medical journals and climate change


More than 200 medical journals from around the world have written an open letter demanding that governments stop climate change. They believe that a warming planet is the biggest threat to world health. Sound advice or over-reacting? Leave your comments. 

Michael Cook  
Editor 

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The Lone Star State and abortion


American supporters of abortion feel as though they are marching through the plains of Armageddon after SCOTUS failed to quash a Texas law which effectively bans the procedure. However, it’s not as simple as that. Read all about it below.

Michael Cook
Editor
    

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Third booster shot


The United States will offer a third booster shot to Americans. "It’s the best way to protect ourselves from new variants that may arise," said President Biden. "It will make you safer and for longer. It will help end this pandemic faster." But is it ethical to strengthen the immunity of Americans when people in other countries remain unvaccinated?

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Good luck, Taliban


This time around, the Taliban, who swept aside the US-supported government in a week of tragedy and “imbecility” (to quote Tony Blair), seem to be more sophisticated and more genial. Time will tell.

They have a big job on their hands. Over the past 20 years maternal and infant mortality fell dramatically. Public health improved, thanks to better sanitation and water supplies. A robust private health care system emerged. Will they be able to maintain the momentum for Afghanistan’s 40 million people? I hope so.  

Michael Cook  
Editor
  

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Fake vaccines


Personal trust is a pillar of the medical profession. It’s always shocking to hear that an unqualified person has been posing as a doctor (someone was arrested this week in Sydney) or selling counterfeit drugs. The Covid-19 pandemic has been a goldmine for some fraudsters, apparently. Thousands of people in India have received fake vaccines.

In our lead story today, we report that a German nurse gave patients a simple saline injection for no apparent reason.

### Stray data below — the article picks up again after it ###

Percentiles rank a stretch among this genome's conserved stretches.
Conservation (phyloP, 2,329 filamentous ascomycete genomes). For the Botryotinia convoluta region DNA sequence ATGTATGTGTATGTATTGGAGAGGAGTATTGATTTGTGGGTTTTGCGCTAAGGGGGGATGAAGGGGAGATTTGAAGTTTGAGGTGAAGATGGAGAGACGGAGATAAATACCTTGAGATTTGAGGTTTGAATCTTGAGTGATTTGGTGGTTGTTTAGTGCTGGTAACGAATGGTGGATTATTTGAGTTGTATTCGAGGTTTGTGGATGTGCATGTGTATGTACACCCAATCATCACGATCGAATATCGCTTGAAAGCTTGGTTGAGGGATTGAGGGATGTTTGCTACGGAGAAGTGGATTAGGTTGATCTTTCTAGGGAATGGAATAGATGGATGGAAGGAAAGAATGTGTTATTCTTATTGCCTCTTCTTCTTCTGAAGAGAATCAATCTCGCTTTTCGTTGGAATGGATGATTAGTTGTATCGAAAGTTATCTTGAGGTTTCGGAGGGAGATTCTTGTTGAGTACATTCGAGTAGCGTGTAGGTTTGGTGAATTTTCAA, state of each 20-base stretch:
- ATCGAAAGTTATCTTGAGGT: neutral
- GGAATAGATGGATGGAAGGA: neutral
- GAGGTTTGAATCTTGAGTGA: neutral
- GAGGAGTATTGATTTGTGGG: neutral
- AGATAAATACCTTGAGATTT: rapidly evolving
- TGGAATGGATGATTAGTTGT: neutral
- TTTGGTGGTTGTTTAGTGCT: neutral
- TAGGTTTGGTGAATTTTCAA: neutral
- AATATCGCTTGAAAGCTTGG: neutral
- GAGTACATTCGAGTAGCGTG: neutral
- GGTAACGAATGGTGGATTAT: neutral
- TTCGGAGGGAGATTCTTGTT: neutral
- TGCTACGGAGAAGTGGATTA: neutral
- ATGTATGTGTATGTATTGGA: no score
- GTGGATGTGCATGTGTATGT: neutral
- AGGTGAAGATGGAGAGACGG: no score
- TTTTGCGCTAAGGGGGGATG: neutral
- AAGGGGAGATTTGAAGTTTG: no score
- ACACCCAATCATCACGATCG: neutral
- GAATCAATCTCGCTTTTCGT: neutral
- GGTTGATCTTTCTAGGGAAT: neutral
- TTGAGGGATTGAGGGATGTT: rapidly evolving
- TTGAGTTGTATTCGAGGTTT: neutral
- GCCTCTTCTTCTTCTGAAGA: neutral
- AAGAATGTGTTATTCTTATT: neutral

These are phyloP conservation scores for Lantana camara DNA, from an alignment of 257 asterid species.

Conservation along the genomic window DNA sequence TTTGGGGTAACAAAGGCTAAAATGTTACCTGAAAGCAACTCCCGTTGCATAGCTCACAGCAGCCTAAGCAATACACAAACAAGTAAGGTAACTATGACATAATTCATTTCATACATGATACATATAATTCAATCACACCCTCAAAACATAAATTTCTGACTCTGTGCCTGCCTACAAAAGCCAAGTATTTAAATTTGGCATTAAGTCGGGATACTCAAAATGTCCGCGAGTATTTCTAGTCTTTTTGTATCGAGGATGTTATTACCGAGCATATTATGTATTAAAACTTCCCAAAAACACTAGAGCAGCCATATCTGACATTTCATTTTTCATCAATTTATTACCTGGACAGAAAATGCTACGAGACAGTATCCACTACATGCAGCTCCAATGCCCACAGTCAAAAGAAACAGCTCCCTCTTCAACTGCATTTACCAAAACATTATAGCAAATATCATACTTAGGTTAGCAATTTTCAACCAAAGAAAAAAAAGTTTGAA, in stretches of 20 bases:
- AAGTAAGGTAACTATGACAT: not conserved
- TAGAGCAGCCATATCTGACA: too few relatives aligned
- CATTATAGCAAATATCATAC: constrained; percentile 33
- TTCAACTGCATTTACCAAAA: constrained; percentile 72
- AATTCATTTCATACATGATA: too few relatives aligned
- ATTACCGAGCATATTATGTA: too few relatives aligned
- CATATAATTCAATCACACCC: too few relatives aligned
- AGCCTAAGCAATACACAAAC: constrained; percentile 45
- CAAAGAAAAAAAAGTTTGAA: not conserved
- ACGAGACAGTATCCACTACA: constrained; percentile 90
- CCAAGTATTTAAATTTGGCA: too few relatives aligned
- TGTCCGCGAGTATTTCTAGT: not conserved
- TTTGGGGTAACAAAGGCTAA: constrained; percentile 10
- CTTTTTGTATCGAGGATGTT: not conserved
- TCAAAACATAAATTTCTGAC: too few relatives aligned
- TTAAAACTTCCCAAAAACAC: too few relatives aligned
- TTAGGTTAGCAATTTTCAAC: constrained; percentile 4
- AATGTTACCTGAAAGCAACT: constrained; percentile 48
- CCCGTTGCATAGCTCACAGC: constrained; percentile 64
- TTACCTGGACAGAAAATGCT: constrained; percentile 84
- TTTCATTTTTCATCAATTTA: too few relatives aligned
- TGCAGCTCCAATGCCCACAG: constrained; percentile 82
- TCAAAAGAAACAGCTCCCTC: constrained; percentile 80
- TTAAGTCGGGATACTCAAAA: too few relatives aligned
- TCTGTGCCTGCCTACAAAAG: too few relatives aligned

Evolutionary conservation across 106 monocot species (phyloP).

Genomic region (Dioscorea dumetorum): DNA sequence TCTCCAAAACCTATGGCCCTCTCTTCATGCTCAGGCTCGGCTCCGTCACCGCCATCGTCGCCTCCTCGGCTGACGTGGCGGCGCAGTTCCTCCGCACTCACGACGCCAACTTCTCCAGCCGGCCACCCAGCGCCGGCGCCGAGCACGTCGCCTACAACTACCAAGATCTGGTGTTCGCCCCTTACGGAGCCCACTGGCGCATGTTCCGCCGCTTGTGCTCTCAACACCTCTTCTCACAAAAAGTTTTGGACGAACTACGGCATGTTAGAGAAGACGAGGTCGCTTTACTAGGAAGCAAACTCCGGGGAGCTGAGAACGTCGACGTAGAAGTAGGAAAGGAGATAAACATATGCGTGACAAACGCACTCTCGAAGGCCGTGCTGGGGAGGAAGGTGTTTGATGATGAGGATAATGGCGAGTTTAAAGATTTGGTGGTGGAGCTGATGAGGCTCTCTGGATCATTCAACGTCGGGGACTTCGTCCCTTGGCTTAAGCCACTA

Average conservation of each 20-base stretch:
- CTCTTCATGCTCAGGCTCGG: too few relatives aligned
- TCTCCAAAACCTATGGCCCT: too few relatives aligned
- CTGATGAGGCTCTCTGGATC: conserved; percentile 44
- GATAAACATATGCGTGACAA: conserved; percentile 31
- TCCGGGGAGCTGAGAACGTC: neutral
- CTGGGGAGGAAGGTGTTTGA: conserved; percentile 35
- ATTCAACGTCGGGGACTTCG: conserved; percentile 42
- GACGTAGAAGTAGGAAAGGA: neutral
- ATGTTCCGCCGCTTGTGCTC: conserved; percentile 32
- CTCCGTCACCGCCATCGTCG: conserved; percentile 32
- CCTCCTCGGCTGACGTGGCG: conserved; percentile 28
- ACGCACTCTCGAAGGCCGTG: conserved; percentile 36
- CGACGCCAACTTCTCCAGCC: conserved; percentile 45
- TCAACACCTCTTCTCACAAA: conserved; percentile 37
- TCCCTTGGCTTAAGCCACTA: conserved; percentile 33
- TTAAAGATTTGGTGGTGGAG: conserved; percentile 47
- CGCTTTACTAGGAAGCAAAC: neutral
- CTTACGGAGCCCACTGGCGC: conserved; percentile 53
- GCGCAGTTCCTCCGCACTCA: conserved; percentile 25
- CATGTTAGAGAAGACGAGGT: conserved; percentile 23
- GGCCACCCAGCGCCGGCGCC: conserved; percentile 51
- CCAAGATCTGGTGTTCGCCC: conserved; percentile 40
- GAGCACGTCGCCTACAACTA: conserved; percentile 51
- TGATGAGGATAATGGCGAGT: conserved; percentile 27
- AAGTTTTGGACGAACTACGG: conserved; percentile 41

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Can we trust medical research?


The middle of the Covid-19 pandemic is not an auspicious moment to cast doubt upon the reliability of scientific research. However, writing in a BMJ blog, Richard Smith, editor of The BMJ until 2004, launched a withering attack, saying that the system is riddled with fraudulent studies. “ It may be time to move from assuming that research has been honestly conducted and reported to assuming it to be untrustworthy until there is some evidence to the contrary,” he says. Dr Smith does not mention the pandemic but others are sure to raise questions about research into Covid-19. 

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Czech Republic and Roma


Sometimes, as a journalist, I feel like Winnie-the-Pooh, " a Bear of Very Little Brain”, when sifting through bioethics articles, which are normally very long, very complicated, and very subtle.

Even short articles can have the same baffling effect – one knows that something is wrong, but what?

As Pooh says, “when you are a Bear of Very Little Brain, and you Think of Things, you find sometimes that a Thing which seemed very Thingish inside you is quite different when it gets out into the open and has other people looking at it."

Take, for instance, a very short letter to Nature from three distinguished members of the International Society for Stem Cell Research (ISSCR), including Robin Lovell-Badge, one of the more illustrious members of the stem cell fraternity.

They argue that there is a human right, guaranteed by United Nations covenants, for humanity to benefit from science – and therefore the 14-day limit on embryo research should be abolished because it will deliver a plethora of benefits.

To my Pooh-like brain, this sounds odd. How is there a right to something that does not exist? Could not a snake-oil salesman make the same plea? If anyone has ideas on this score, please let me know.

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Euthanasia in the Netherlands


Foreign observers might have the impression that it is always open season for euthanasia in the Netherlands. Not so. While the guidelines are elastic and subject to interpretation, they do exist and people violating them risk prosecution.

Two of this week’s stories reflect this. In one, police have arrested a man who, they said, was selling lethal medication for suicide; in the other, the euthanasia bureaucracy and the public prosecutor are fighting over who makes the rules: the bureaucrats or the government.

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Advance directive implants


Logan’s Run is a 1976 sci fi film which has not stood the test of time. “Terminally silly” and “aggressively tedious” are words used by some of its harsher critics. However, its central conceit is memorable: that a future civilisation where everyone lives underground limits the lives of its citizens. In the palm of the hand they all have a "life-clock" crystal which begins blinking as they approach the "Last Day.”

Two American bioethicists have proposed something similar for dementia patients: an advance directive implant. Read about it in our lead story below.  

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no newsletter


Hi there!

Apologies for this -- I should have mentioned it last week -- but I am going on holidays and there will be no newsletter this weekend. Publication of BioEdge will resume in mid-July. 

See you then!

Michael Cook
BioEdge 

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